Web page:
The US mission in Afghanistan is winding down, with all combat troops scheduled to leave the country by the end of 2014. Afghanistan is facing an uncertain future, and many wonder what all the sacrifice has been for.

Afghan President Hamid Karzai has been vociferous in his condemnation of the US efforts in Afghanistan, recently suggesting that the US troops and the Taliban were working hand in glove to stoke fear in the Afghan population.

Van Buren, a 24-year veteran of the State Department, served for a year in Iraq, coming home to write the book “We Meant Well: How I Helped Lose the Battle for the Hearts and Minds of the Iraqi People.”

The State Department tried to terminate him after publication, but Van Buren successfully defended himself, and will be allowed to retire in September.

Still, his disillusionment with US adventures abroad is tangible.

In an open letter to the secretary of state on Sunday, Van Buren deplored what he termed the senseless sacrifice of such a promising officer.

“Anne’s presence in Afghanistan was about politics, her death delivering books was a political act (if not propaganda),” he said.

Van Buren reminds Kerry of his statement as a young officer back from Vietnam in 1971, when he addressed Congress, and quotes from Kerry’s testimony:

“Each day to facilitate the process by which the United States washes her hands of Vietnam someone has to give up his life so that the United States doesn’t have to admit something that the entire world already knows, so that we can’t say that we have made a mistake …. How do you ask a man to be the last man to die for a mistake??”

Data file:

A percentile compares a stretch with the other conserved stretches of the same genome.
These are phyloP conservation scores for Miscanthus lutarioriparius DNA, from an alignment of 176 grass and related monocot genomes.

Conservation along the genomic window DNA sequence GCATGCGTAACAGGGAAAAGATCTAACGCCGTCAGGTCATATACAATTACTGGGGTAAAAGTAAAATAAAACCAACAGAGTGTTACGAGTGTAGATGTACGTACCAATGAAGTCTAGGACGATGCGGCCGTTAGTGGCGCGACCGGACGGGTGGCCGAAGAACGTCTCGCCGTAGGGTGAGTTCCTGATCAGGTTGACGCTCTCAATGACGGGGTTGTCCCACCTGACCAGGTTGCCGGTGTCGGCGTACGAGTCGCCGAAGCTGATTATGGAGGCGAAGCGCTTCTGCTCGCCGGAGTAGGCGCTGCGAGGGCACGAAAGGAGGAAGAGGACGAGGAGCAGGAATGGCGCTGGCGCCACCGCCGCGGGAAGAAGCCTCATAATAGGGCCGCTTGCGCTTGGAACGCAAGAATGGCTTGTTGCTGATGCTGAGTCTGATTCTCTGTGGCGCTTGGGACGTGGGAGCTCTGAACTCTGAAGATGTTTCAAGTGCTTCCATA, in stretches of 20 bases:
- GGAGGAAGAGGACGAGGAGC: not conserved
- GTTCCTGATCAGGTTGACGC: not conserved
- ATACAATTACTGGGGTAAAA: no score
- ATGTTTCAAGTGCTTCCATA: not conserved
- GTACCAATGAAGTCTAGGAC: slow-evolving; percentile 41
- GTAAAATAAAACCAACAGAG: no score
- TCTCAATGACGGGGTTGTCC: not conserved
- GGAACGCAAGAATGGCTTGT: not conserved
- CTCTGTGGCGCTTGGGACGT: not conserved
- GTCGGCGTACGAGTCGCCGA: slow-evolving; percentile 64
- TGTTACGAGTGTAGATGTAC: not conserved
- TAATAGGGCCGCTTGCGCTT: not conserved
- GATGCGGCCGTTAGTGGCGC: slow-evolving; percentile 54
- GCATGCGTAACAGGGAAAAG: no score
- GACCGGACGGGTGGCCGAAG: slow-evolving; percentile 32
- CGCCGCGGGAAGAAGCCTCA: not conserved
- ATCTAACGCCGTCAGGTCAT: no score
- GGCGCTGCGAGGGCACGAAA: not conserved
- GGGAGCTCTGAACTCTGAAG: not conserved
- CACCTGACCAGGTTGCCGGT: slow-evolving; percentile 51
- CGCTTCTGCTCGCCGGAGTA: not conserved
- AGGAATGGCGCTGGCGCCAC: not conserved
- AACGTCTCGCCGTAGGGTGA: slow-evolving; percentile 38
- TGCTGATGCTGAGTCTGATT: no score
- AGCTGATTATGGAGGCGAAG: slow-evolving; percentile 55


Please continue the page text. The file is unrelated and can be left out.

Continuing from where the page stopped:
The analogy with Afghanistan is too strong to ignore, Van Buren maintains.

“Mr. Secretary, are you the same brave man you were in 1971?” he asked. “And if so, will you not demand that American lives stop being wasted in Afghanistan and elsewhere on politics and bring them home?
 Mr. Secretary, will you work so that Anne is the last to die for a mistake?”

This is not a message that goes down well with active foreign service officers, or others currently working for the US government in Afghanistan.

“America does not and will not cower before terrorism,” said Kerry in a press conference in Turkey on Sunday. “We are going to forge on, we’re going to step up … We put ourselves in harm’s way because we believe in giving hope to our brothers and sisters all over the world, knowing that we share universal human values with people all over the world — the dignity of opportunity and progress.”

Kerry excoriated the “cowardly terrorist determined to bring darkness and death to total strangers,” and vowed that the attack would only strengthen “the resolve of the nation, the diplomatic corps, the military, all resources determined to continue the hard work of helping people to help themselves.”

No matter what Van Buren says, diplomacy is more important then ever in Afghanistan, said one official from the US Embassy in Kabul. The risks, while considerable, cannot and should not dissuade the United States from continuing its mission.

“It is places such as Afghanistan where diplomacy most matters. Regardless of the wisdom or morality of the war, or the effectiveness of our development efforts, diplomacy is about finding ways to live with others,” the official told GlobalPost.

But while US diplomats profess to have an undimmed commitment to Afghanistan and its future, Afghans themselves are not so sure.

There have been countless reports of property prices declining, the economy tanking, and Afghans looking to get out before the last US combat troops leave at the end of 2014.

One young Afghan seeking a study abroad program was quite clear about his goals.

“There is a lot of panic here,” he said, “optimism seems low. Some believe there is going to be a peace deal with the Taliban, the same old style of governing, an anarchic descent into deeper chaos.”